Wings in the Style of Mel Bochner

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I’m sorry I haven’t posted in forever, I’ve been stupid busy and stressed over this project among others. It’s also something I’ve been extremely excited to turn into writing because I’ve spent a lot of idle time thinking about how much I hate this project and the aspects of my personality which brought it to light, if that makes sense. Well, of course, hate is a strong word, but this project was executed so inefficiently that I cannot help but bemoan all the poor decisions I made which led to a massive amount of frustration and work which could’ve been avoided.

For a detailed account of all the work and the process that went into these, refer to this album.

Wings in the style of an artist of our choosing

That was the assignment. Fairly straightforward. I picked Mel Bochner, a very cool conceptual artist who, among other work, created pieces of arbitrary measurements on painted canvas or in gallery installations. I wanted to make simple wing objects criss-crossed in this measurement style, and for some reason, I thought it would be a good idea to make these out of wood.

Material Decision making

My material language at this point is basically cardboard and wood. We got a brief demo in my sculpture project class last semester about working with foam and wire mesh, but I’ve basically only worked three dimensions in paper (insubstantial for this project) ceramics (not even close to useful or available for this project) cardboard (eh, little too flimsy for my taste) and wood (ooh, that works…)

It never even entered my mind to make this in anything besides cardboard or wood and that was my undoing. I mentioned to my studio professor that I wanted to work in wood and he suggested chalkboard paint and that was that. There as no further discussion about materials or the line style, all decisions from that point forward were informed by that final vision for this project.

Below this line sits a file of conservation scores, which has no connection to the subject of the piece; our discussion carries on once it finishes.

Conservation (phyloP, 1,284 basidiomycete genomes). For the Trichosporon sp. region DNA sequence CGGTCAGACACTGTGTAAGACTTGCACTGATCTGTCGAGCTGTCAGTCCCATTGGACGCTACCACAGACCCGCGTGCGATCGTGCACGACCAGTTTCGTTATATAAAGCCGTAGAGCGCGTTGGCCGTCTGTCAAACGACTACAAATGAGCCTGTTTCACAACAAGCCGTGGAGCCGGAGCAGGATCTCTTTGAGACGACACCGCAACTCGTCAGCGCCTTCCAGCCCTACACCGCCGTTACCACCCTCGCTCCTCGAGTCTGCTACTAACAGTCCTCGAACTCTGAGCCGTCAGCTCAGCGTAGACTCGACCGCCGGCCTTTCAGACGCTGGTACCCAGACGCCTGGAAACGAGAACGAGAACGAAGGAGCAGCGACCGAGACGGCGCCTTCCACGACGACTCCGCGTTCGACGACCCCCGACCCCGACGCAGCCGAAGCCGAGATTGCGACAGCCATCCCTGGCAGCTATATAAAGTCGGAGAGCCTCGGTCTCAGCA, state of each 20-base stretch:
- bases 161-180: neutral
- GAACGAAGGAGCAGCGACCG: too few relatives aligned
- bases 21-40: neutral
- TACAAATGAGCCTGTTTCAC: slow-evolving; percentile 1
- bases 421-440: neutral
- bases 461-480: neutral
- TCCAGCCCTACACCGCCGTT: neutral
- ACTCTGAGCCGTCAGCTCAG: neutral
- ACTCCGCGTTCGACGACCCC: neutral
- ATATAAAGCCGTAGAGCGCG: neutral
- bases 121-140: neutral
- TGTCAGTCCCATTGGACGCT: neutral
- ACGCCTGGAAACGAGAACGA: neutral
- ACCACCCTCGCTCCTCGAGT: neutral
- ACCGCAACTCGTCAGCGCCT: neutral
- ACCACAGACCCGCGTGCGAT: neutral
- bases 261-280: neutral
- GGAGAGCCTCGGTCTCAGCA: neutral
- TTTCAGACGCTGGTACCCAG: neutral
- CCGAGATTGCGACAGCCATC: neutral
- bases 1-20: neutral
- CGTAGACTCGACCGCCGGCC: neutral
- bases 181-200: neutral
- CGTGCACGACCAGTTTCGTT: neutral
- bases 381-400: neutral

It was an incredibly poor decision which led to far, far more work than would’ve been necessary.

The point at which I realized this mistake was during a conversation with Will:

“yeah, if I had to do this project again I probably wouldn’t have worked in wood..”

“Wait, you didn’t have to work in wood?”

“No”

“Why didn’t you work in foam? Why didn’t you work in cardboard? Why didn’t you work in literally anything besides wood?”

I wanted something substantial, something that was solid and geometric. Wood seemed like a good choice, but foam had never even been considered. This would’ve been the far superior choice for ease of working with, but again, it had never been considered and I’ve never worked with it, thus I found it difficult to make expectations about how to work in this medium. Wood is simple to me because I’m no expert with it, but I at least have an idea of methods to manipulate it, the limits and capabilities of it, and thus I can solve theoretical problems with it since I have a theoretical understanding of how it works. Thus, it made sense to start with what I wanted to make and then pick the medium and then develop the structure of the piece.

I think that from this project, I’ve learned sort of a backwards, or perhaps top-down is a better way of saying it, approach to problem solving: start with the problem and then cascade out a variety of materials and methods with which it can be solved, and weigh the pros and cons of working with each one. This will allow an economical, efficient, and refined finished product rather than something which is burdened with the difficulties of a certain medium where another medium may have been a better choice. What I lacked in this project was asking myself the questions of “what about working with wood will make this difficult? Can I accomplish a similar effect with a different medium?”